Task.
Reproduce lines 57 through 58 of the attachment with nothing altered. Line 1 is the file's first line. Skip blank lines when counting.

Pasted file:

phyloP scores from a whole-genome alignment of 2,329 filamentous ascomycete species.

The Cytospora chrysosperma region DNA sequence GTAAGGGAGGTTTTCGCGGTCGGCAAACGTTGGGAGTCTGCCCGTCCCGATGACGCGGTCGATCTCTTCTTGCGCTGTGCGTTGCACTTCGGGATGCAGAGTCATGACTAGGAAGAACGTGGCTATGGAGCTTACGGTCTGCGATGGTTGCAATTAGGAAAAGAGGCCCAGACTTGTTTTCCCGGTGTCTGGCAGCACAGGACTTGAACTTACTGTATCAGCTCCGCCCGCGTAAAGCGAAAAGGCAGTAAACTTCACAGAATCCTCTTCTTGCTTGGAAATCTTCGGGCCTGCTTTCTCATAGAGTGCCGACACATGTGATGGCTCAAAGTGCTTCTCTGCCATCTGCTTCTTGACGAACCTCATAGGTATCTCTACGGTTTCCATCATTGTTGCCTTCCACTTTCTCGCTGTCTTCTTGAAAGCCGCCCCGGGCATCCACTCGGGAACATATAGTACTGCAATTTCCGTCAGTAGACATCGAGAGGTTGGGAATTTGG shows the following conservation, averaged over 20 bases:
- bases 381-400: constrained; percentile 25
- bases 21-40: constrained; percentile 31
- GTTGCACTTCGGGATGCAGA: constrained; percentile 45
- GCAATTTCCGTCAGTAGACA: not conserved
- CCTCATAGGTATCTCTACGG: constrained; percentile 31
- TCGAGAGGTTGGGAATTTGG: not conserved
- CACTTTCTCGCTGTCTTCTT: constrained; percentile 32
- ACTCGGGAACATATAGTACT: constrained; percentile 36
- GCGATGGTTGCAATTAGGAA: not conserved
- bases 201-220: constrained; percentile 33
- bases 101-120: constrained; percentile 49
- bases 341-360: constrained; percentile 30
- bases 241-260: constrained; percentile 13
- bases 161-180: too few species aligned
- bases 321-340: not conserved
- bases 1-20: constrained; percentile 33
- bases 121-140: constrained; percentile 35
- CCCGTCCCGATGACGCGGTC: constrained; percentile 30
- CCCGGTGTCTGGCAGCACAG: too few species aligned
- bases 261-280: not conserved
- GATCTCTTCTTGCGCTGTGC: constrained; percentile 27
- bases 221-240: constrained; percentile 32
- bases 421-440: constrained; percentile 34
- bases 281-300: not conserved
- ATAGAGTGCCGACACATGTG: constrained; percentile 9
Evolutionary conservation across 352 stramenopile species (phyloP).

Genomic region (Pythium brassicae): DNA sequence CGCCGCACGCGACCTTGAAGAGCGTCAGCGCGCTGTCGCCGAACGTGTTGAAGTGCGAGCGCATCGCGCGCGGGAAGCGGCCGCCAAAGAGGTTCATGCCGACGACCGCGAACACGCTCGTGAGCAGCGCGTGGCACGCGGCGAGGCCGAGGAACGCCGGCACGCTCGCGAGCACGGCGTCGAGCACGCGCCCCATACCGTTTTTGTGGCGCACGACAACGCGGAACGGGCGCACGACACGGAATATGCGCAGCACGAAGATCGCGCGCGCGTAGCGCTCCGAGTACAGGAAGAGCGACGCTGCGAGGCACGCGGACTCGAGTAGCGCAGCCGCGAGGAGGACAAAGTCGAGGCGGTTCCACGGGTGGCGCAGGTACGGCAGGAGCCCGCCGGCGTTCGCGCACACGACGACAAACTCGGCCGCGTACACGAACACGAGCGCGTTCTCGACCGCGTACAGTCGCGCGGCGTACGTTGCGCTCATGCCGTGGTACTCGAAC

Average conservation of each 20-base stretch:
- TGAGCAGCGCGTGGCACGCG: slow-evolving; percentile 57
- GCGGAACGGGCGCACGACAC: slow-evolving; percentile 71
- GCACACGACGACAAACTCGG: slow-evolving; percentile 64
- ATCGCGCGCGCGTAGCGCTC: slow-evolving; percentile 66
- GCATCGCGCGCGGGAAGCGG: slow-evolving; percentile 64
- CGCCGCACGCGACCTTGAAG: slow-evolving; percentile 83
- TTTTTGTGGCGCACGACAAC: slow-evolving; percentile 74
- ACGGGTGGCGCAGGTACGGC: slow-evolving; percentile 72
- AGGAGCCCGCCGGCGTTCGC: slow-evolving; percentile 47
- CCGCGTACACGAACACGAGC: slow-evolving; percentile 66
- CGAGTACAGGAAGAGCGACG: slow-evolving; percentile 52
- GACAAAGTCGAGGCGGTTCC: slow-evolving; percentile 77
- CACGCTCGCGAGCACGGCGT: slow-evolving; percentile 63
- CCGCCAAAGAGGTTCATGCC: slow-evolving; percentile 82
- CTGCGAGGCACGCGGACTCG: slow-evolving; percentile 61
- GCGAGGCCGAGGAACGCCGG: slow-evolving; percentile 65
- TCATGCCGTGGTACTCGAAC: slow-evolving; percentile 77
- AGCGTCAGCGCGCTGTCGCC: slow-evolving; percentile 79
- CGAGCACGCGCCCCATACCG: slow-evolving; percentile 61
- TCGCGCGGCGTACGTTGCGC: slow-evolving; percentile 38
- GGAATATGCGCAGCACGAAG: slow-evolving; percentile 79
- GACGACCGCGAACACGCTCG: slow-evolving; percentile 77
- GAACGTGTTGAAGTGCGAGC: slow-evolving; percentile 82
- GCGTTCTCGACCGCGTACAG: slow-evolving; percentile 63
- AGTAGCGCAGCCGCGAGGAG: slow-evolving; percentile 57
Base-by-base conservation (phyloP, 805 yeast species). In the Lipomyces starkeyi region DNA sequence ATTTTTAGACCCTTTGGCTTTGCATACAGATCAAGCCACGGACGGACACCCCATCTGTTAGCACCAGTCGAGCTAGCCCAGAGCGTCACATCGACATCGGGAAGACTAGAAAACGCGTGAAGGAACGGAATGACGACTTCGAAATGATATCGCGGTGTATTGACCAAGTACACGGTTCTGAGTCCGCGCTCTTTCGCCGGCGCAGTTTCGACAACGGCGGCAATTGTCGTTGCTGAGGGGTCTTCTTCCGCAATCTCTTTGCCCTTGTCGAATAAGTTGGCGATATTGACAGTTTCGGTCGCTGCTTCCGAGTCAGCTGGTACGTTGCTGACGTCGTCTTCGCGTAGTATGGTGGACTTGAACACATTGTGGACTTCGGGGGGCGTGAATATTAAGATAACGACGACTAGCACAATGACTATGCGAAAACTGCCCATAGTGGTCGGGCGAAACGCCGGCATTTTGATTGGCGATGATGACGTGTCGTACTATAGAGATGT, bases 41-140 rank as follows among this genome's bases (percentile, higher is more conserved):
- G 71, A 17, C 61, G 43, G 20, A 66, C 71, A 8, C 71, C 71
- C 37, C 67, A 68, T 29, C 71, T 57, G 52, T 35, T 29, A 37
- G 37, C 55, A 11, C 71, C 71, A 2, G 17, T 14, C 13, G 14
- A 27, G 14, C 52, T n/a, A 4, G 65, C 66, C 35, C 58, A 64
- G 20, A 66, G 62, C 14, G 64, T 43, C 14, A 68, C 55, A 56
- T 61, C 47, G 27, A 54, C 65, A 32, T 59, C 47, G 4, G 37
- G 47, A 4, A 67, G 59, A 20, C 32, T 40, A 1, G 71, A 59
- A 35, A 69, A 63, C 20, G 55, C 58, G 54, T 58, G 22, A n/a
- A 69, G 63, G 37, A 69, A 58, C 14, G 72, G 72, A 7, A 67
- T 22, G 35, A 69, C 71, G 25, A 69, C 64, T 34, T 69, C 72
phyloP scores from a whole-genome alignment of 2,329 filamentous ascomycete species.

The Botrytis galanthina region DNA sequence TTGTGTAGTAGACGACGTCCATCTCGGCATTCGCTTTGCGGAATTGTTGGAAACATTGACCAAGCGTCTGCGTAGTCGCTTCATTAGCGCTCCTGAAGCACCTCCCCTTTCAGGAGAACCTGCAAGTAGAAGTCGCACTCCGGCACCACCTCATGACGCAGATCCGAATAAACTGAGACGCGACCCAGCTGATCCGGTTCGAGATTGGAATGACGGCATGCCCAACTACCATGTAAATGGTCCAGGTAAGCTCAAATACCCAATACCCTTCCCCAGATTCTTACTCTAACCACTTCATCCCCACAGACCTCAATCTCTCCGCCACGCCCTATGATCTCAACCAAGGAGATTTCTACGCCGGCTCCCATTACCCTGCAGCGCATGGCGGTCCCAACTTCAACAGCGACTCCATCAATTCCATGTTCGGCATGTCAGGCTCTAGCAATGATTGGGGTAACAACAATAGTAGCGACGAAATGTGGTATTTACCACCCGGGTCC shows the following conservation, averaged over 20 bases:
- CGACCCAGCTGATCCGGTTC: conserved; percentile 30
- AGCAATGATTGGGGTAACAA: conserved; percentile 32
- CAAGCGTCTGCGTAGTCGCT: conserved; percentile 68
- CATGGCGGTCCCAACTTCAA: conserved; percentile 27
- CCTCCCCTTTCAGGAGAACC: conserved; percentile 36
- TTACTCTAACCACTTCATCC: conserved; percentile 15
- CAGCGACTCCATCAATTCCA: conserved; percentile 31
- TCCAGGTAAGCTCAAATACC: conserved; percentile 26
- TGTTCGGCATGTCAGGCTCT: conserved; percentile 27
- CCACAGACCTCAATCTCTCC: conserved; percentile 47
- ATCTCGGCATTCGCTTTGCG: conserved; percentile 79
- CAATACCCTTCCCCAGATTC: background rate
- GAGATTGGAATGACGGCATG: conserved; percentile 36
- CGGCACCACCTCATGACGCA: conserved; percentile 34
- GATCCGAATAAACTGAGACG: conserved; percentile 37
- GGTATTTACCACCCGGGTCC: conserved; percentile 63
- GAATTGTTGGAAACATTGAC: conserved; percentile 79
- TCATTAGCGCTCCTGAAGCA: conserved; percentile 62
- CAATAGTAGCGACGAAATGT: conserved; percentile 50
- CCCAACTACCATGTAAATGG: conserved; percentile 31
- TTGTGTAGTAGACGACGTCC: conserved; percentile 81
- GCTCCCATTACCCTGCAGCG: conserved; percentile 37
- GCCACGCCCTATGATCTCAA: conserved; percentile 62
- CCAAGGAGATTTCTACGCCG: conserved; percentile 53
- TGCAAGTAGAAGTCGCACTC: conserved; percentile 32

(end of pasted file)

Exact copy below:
- G 71, A 17, C 61, G 43, G 20, A 66, C 71, A 8, C 71, C 71
- C 37, C 67, A 68, T 29, C 71, T 57, G 52, T 35, T 29, A 37